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W. D. Kingery
Smithsonian, Jan 17, 1996 - Social Science - 262 pages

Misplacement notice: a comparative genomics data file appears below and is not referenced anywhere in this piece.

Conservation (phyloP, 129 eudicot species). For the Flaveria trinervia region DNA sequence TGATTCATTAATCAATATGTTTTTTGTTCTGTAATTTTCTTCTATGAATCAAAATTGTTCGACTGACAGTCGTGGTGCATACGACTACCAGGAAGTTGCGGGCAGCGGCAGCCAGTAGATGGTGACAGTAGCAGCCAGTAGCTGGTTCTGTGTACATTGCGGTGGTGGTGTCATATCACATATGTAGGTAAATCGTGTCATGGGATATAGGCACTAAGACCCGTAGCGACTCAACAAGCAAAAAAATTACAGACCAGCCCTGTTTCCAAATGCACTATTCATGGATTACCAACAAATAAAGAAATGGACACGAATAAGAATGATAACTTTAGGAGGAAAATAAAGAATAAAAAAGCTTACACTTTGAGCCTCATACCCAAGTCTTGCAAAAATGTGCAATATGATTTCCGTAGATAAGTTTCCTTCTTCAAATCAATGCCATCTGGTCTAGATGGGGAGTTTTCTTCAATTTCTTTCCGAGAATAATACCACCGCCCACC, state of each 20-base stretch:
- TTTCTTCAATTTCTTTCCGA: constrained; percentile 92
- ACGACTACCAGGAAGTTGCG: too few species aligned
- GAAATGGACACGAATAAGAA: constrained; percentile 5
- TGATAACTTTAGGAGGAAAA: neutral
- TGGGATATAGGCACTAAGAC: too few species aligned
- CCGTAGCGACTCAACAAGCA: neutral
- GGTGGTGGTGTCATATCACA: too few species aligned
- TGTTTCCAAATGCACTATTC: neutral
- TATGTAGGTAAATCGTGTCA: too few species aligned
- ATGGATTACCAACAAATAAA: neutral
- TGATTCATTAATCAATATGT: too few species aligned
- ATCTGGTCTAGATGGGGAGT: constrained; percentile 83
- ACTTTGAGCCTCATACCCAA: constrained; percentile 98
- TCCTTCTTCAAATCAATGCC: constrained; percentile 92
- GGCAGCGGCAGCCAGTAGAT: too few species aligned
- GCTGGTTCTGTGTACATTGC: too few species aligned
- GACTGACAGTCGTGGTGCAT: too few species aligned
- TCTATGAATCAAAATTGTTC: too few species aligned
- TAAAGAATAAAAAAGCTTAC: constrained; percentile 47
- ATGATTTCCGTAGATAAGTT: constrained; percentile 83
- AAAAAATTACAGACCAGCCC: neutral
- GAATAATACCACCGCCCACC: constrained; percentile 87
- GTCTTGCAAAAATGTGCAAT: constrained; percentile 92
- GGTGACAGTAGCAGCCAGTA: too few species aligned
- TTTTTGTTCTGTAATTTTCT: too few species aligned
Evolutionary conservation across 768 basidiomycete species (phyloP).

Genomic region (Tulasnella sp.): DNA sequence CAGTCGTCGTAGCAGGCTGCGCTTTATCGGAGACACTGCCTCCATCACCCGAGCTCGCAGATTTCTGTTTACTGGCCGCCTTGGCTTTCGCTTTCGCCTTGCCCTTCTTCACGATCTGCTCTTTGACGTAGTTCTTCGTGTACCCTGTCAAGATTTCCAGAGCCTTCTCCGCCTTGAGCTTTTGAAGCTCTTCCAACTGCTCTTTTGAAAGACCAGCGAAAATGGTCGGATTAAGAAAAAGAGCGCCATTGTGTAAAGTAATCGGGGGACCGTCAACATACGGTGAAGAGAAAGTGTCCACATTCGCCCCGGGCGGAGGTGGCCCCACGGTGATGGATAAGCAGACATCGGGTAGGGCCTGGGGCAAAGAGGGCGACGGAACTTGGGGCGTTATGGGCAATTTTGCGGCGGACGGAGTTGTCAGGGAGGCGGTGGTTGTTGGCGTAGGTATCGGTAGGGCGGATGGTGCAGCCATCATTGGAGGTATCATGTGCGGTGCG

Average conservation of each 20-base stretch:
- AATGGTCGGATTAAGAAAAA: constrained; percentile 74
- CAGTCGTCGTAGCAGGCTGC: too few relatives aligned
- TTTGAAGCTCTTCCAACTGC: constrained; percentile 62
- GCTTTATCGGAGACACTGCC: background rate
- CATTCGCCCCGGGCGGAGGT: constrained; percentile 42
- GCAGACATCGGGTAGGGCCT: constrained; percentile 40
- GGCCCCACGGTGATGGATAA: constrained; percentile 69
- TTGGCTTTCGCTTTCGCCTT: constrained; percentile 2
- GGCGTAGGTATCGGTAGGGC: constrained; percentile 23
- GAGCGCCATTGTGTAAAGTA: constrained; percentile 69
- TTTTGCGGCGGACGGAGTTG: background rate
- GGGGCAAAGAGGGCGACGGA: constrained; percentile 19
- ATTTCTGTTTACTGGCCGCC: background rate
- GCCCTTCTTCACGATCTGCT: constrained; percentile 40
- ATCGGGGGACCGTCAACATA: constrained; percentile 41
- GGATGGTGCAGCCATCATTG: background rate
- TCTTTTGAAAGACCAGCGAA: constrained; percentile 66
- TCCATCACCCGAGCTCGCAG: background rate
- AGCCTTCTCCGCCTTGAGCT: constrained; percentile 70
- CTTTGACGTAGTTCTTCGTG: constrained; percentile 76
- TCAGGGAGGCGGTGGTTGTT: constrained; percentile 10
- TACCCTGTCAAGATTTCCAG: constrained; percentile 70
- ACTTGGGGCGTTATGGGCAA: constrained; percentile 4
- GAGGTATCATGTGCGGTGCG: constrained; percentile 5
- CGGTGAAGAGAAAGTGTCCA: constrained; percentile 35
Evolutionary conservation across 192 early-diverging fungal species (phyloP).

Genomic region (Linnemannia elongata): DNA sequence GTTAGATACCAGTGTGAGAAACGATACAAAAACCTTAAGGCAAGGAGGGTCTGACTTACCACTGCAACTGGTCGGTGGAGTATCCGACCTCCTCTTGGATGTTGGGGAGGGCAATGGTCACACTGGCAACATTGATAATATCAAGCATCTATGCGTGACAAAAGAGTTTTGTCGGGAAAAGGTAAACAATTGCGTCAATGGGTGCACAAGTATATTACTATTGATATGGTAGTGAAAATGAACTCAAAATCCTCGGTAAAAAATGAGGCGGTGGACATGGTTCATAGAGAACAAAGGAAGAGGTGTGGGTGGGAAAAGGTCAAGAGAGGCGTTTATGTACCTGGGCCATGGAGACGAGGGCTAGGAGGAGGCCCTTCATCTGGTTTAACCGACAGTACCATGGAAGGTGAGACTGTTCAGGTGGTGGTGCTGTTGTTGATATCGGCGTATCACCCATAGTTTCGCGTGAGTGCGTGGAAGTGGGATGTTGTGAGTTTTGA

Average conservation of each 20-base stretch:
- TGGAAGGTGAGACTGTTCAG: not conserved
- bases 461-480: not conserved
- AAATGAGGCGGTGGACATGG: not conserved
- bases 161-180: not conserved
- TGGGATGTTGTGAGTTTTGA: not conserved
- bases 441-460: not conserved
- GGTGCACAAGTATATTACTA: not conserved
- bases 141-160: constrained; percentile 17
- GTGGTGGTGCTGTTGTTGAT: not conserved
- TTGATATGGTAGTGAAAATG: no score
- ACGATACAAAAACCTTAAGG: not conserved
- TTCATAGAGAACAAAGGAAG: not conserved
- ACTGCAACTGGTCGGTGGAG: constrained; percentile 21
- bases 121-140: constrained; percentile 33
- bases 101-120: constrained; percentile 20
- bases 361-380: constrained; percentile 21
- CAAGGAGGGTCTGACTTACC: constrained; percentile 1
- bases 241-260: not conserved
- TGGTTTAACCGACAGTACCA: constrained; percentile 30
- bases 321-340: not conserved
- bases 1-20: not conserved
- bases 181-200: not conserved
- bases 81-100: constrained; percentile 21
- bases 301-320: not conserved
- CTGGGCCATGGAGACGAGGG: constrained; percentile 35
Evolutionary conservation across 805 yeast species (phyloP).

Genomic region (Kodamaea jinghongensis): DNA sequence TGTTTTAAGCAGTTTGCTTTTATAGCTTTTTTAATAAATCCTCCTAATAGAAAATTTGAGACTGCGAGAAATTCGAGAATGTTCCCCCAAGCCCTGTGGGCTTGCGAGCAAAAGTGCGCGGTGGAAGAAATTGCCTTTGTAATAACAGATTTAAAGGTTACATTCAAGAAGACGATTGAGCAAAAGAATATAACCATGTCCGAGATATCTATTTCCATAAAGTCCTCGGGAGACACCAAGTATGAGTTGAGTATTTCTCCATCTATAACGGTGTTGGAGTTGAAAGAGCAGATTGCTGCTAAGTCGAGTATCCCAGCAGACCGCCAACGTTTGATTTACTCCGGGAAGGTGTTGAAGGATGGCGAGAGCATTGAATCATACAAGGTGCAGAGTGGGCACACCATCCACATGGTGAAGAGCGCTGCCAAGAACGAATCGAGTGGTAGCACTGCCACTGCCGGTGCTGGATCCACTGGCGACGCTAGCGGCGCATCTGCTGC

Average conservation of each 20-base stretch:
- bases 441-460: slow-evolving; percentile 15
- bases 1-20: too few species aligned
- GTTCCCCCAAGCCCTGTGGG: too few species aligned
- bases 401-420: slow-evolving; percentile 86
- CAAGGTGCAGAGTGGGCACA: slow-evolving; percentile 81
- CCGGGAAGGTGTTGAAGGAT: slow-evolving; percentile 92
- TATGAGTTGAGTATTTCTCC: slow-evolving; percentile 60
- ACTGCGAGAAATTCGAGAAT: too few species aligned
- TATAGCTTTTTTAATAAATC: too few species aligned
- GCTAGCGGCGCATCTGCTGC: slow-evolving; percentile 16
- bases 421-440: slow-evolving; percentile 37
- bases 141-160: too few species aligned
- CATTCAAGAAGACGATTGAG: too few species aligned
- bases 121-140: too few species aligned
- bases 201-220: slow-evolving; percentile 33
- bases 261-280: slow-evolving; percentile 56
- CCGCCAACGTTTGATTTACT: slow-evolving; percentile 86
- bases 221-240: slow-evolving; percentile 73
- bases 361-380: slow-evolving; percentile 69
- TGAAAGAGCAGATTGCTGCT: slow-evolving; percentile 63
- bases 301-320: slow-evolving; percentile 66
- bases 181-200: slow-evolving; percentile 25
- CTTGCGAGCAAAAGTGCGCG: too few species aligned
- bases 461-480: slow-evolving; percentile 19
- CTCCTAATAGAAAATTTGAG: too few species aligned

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Learning from Things presents the methods and theories underlying the many ways in which material objects - things of all kinds from all periods of history - can reconstruct and interpret lifeways of the past. This collection of essays links material culture studies with art history and the history of technology, as well as with archaeology, anthropology, cultural geography, folklore studies, and other fields that use material evidence. The thirteen contributors - among them Jules D. Prown, Don D. Fowler, Steven Lubar, Joseph J. Corn, and Michael B. Schiffer - examine both the processes of forming historical and archaeological records and collections and how those processes influence, and even distort, conclusions made by scholars. The book also deals with the role of optical and electron microscopy, radiocarbon dating, and other tools of material science in material culture studies. Citing various processes - from microwear analysis of Paleolithic stone tool surfaces to the impact of mechanized metal cutting on nineteenth-century gun production - the contributors argue the importance of multidisciplinary participation for accurately analyzing objects. Bringing together the approaches of both "hard" systematic scholars and "soft" humanists concerned with aesthetics and cultural belief systems, the book provides a foundation for the further evolution of material culture studies.

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